Former Eskom head of generation Matshela Koko is giving evidence at the Zondo commission. Screengrab: SABC/YouTube
Former Eskom head of generation Matshela Koko is giving evidence at the Zondo commission. Screengrab: SABC/YouTube

LIVE FEED: State Capture Inquiry – May 4, 2021

By Kailene Pillay Time of article published May 4, 2021

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Johannesburg – The Zondo commission will continue to hear Eskom-related evidence from the power utility’s former acting chief executive, Matshela Koko.

In his last appearance, Koko claimed President Cyril Ramaphosa interfered in the affairs of the power utility by instructing the board to dismiss him.

The leader of the ANC appeared at the Zondo Commission last week where he faced questions on the ANC's cadre deployment strategy and the party's role in SOEs, amongst other things. The commission was criticised for treating Ramaphosa with "kid gloves".

Koko took the stand in early March and faced questions regarding an R1.68 billion guarantee that was awarded to Gupta owned Tegeta Exploration and Resources.

The deal enabled the family's company to purchase Optimum coal mine from Glencore.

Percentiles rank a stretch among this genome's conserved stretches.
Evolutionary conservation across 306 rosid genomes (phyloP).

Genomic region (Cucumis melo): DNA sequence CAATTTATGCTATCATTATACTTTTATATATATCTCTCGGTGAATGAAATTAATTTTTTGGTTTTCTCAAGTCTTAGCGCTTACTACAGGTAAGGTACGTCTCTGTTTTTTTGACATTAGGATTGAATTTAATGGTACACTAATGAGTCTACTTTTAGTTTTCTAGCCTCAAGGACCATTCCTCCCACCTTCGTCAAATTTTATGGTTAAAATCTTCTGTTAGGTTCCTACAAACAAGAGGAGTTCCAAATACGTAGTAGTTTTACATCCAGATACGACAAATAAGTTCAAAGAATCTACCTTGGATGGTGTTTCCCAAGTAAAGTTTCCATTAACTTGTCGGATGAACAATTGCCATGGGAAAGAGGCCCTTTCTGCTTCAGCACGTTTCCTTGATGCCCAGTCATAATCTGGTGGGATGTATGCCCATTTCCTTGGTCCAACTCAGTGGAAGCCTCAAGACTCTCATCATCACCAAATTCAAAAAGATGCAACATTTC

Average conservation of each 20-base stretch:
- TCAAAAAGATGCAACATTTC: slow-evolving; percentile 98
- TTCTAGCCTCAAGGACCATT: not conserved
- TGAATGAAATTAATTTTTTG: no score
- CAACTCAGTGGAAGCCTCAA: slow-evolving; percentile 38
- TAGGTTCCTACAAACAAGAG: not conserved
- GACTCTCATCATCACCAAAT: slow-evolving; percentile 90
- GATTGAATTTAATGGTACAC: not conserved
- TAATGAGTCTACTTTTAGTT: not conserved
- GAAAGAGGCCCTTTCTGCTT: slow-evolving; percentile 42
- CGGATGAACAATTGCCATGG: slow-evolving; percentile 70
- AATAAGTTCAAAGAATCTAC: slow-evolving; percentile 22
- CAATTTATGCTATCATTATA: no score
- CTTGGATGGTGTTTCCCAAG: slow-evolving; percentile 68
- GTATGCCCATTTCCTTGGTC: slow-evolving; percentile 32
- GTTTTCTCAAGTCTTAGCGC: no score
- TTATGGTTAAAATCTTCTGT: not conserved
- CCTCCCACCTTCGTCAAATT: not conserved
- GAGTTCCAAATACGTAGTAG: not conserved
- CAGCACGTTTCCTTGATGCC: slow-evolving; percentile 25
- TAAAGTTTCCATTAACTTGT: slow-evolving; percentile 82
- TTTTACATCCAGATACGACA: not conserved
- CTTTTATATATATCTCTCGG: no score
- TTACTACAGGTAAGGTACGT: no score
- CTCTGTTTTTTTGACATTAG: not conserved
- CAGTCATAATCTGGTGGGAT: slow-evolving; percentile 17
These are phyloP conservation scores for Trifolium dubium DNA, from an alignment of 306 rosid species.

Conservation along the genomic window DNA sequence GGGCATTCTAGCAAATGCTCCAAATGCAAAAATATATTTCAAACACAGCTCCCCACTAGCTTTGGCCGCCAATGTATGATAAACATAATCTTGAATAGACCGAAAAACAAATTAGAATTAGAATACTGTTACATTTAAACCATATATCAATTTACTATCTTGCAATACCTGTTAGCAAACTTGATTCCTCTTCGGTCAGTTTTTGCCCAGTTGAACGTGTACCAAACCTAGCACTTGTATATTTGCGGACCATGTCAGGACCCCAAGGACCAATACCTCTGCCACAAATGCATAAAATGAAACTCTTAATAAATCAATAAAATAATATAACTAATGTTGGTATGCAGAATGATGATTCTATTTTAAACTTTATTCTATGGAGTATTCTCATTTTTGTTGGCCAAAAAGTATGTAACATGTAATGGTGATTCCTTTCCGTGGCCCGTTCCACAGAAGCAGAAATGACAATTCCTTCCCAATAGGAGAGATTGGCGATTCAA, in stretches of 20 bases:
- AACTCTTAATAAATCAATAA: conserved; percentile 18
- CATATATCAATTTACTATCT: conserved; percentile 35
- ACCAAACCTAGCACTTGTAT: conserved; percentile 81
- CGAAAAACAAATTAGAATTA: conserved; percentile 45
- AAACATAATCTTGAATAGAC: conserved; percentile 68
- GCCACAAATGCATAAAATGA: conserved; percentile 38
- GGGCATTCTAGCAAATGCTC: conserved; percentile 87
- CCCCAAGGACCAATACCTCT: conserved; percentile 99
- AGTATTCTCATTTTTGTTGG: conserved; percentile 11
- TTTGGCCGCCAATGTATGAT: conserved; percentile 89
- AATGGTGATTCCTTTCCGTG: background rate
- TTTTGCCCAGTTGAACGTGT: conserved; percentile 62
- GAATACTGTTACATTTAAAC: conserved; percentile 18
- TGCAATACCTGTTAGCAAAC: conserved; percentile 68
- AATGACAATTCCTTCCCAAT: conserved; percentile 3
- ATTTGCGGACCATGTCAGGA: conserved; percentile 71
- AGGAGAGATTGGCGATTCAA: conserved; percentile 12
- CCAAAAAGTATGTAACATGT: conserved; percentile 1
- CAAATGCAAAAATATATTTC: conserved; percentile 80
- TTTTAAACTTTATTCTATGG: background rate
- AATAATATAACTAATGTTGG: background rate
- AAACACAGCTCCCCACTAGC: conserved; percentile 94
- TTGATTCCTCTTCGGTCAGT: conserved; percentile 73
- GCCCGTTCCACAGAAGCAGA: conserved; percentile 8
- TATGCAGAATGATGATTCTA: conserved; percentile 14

WATCH FEED HERE

MORNING SESSION

MORNING SESSION

Koko distanced himself from allegations that he played a role in the allocation of the R1.68bn guarantee to Tegeta.

Koko also testified that it was not easy working with former board chairs Ben Ngubane and Zola Tsotsi.

He said he didn't know that former Eskom CFO Anoj Singh appointed Trillian to come up with a funding plan for the power utility.

Koko said he advised the board to reverse the approval of McKinsey’s top engineer's project because it was not in line with treasury directives.

He said the commission was getting it all wrong because it was on a "Koko hunt".

“If you are not targeting me, if you are not on a "Koko hunt" you might get the right answers.

On Monday, the commission heard damning evidence from former Passenger Rail Agency of South Africa (Prasa) group chief executive Lucky Montana who claimed it was "a way of life" for the ANC to to use public funds to fund its political activities and for ANC leaders to advance their own personal agendas.

Montana told the commission that the ANC had a culture of requesting funding from SOEs through connections.

“I was disappointed when I listened to what the ANC told you in this commission. Our president was here. And I thought that the leadership of the country would reflect honestly on what had happened over the past," he said.

Montana said that he would attend meetings at the ANC’s headquarters in Luthuli House once a month and was often asked to assist with the party’s finances.

He alleged the ANC would give him a list of suppliers that the party owed and tell him "we think you must assist us in this way".

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